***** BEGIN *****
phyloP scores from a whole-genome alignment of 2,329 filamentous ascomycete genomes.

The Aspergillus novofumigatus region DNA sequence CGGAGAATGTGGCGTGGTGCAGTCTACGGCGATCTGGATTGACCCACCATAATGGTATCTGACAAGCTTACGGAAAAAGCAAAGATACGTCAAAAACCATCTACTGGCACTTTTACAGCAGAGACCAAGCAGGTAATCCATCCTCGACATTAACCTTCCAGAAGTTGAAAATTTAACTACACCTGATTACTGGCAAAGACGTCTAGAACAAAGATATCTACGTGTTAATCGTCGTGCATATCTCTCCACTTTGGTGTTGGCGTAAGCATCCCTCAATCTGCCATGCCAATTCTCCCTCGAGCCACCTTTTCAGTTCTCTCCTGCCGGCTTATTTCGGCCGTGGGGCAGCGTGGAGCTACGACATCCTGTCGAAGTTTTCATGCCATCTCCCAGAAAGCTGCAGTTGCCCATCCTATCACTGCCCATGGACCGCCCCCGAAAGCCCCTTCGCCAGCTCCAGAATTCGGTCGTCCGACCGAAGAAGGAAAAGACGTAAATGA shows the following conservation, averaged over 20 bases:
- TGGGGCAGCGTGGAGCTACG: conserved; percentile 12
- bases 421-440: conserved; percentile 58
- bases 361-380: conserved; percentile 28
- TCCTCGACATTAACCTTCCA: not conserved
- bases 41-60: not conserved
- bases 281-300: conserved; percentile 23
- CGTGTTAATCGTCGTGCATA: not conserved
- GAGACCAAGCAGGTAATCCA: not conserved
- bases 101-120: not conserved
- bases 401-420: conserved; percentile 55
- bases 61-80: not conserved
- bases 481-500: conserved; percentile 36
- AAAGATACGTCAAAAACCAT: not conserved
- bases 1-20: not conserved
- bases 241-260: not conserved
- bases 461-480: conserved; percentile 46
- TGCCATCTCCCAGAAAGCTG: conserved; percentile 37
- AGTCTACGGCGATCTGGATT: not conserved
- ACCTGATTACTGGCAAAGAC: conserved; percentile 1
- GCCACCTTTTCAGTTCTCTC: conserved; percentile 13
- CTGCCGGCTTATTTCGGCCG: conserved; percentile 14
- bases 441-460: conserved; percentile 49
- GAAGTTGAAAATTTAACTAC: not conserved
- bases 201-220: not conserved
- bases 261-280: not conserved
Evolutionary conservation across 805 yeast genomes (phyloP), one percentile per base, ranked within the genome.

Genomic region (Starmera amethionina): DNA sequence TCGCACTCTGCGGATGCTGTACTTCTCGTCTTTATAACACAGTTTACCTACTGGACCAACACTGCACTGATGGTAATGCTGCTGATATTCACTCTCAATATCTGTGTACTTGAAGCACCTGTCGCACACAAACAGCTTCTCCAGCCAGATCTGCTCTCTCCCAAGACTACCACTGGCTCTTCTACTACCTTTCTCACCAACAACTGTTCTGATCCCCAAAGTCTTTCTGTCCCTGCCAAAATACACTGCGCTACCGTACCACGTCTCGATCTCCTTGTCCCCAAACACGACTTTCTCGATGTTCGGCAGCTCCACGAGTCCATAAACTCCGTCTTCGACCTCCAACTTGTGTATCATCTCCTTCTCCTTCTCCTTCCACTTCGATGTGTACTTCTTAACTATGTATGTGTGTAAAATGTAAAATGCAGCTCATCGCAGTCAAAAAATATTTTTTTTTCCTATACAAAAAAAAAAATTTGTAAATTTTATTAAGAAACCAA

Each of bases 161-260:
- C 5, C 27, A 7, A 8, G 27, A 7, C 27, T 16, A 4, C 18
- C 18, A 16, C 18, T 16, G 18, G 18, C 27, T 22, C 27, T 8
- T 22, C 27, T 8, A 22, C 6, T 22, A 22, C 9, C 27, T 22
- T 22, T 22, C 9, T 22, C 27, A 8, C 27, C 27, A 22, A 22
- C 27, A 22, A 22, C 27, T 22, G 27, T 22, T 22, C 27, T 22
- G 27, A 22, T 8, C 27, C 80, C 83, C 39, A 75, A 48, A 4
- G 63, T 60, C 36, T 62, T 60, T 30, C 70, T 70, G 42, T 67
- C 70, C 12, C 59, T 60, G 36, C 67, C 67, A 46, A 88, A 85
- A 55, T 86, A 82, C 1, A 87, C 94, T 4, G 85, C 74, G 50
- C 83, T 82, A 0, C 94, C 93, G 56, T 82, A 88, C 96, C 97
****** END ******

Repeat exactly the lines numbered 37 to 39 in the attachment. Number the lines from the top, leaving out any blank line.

- G 63, T 60, C 36, T 62, T 60, T 30, C 70, T 70, G 42, T 67
- C 70, C 12, C 59, T 60, G 36, C 67, C 67, A 46, A 88, A 85
- A 55, T 86, A 82, C 1, A 87, C 94, T 4, G 85, C 74, G 50